The dissipative Kerr solitons used in this work are generated in an integrated, buswaveguide coupled Si_{3}N_{4} microring resonator. The resonator has an FSR of ∼100 GHz, an intrinsic quality factor of 2.6 × 10^{6} and a loaded quality factor of 2.2 × 10^{6}. The SiN resonator has a crosssection, width × height, of 1.55 × 0.8 µm^{2}, and is coupled to a buswaveguide of the same crosssection. The resonator radius is 0.24 mm, and the solitongeneration mode has anomalous dispersion of ∼1 MHz/FSR. A thermoelectric cooler (TEC) is placed beneath the microresonator to coarsely overcome environmental temperature fluctuations. To generate a single soliton state, a rapid pump laser frequency scanning method^{40} is applied to overcome the thermal complexity when accessing the reddetuned soliton existence regime. The detailed experimental setup is shown in Fig. 2. The pump laser is derived from the first phasemodulated sideband of a continuouswave laser, and the sideband frequency can be rapidly tuned by a voltagecontrolled oscillator (VCO). The pump laser scans its frequency at the speed of ∼20 GHz/µs, and the scan is stopped immediately once the pump laser frequency reaches the reddetuned regime of the resonator. The pump power in the waveguide is 1 Watt, which could be reduced in the future by 2 orders of magnitude by improving the quality factor and minimizing the thermal effect^{41}. The optical spectrum has a 3dB bandwidth of 5.4 THz, which contains a sufficient number of comb lines for photodetection. The solitons are coupled from the SiN onchip bus waveguide into a lensed fibre. Before reaching the MUTC PD, the soliton/heterodyne laser is amplified to >200 mW, and a variable optical attenuator is used to precisely control the illumination power. Finally, the solitons are coupled to the surface normal MUTC PD through an 8 μm collimated fibre.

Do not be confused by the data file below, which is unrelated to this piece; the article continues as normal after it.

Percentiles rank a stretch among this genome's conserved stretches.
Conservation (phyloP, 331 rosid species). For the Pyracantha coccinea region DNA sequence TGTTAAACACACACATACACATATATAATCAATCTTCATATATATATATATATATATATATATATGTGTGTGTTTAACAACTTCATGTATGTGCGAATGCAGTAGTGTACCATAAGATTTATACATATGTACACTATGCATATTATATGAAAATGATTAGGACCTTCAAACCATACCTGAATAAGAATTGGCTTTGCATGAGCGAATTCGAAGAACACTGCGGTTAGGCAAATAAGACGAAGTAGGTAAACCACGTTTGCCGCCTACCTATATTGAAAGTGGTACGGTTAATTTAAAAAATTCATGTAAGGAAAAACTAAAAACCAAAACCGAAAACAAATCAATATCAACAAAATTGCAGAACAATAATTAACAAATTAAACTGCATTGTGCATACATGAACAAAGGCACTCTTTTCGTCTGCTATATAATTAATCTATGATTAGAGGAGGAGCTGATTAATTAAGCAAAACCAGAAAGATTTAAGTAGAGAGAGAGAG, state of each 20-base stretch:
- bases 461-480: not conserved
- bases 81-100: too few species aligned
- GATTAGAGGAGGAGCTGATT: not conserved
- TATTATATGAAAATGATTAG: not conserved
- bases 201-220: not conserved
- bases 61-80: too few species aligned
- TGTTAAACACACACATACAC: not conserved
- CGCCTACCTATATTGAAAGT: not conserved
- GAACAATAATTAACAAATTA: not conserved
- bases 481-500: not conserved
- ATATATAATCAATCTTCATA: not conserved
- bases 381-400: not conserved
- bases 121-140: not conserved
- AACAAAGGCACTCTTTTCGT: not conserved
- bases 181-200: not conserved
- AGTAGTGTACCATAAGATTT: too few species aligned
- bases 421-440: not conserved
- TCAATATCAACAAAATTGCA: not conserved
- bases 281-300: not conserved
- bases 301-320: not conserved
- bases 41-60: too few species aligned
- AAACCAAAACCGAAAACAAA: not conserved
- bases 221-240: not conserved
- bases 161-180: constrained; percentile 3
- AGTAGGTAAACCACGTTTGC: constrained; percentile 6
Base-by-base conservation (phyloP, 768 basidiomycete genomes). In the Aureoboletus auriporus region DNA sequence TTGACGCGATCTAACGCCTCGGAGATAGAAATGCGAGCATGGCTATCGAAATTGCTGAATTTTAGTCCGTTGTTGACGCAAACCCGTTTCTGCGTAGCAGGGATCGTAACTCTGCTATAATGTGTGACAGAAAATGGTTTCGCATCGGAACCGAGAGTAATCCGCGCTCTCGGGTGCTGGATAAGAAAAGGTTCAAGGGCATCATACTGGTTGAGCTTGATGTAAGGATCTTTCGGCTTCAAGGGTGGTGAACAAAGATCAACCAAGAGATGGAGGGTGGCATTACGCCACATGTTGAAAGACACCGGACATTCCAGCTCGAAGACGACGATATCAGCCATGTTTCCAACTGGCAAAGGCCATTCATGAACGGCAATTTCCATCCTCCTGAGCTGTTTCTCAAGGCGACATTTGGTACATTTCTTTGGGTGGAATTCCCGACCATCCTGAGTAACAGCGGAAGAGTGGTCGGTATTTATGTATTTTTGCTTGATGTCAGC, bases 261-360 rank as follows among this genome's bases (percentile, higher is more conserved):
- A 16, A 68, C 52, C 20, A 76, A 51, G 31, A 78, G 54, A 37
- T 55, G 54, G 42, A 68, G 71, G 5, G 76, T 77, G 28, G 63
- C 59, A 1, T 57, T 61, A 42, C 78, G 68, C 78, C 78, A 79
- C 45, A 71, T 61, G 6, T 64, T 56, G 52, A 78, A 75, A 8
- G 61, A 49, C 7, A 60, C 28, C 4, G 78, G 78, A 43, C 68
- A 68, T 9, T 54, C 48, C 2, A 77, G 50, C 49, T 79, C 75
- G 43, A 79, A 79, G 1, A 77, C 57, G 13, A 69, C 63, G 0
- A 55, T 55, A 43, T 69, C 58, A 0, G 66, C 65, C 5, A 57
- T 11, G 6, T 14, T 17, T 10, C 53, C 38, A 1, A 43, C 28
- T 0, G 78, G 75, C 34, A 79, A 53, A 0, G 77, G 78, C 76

Modified unitraveling carrier photodiode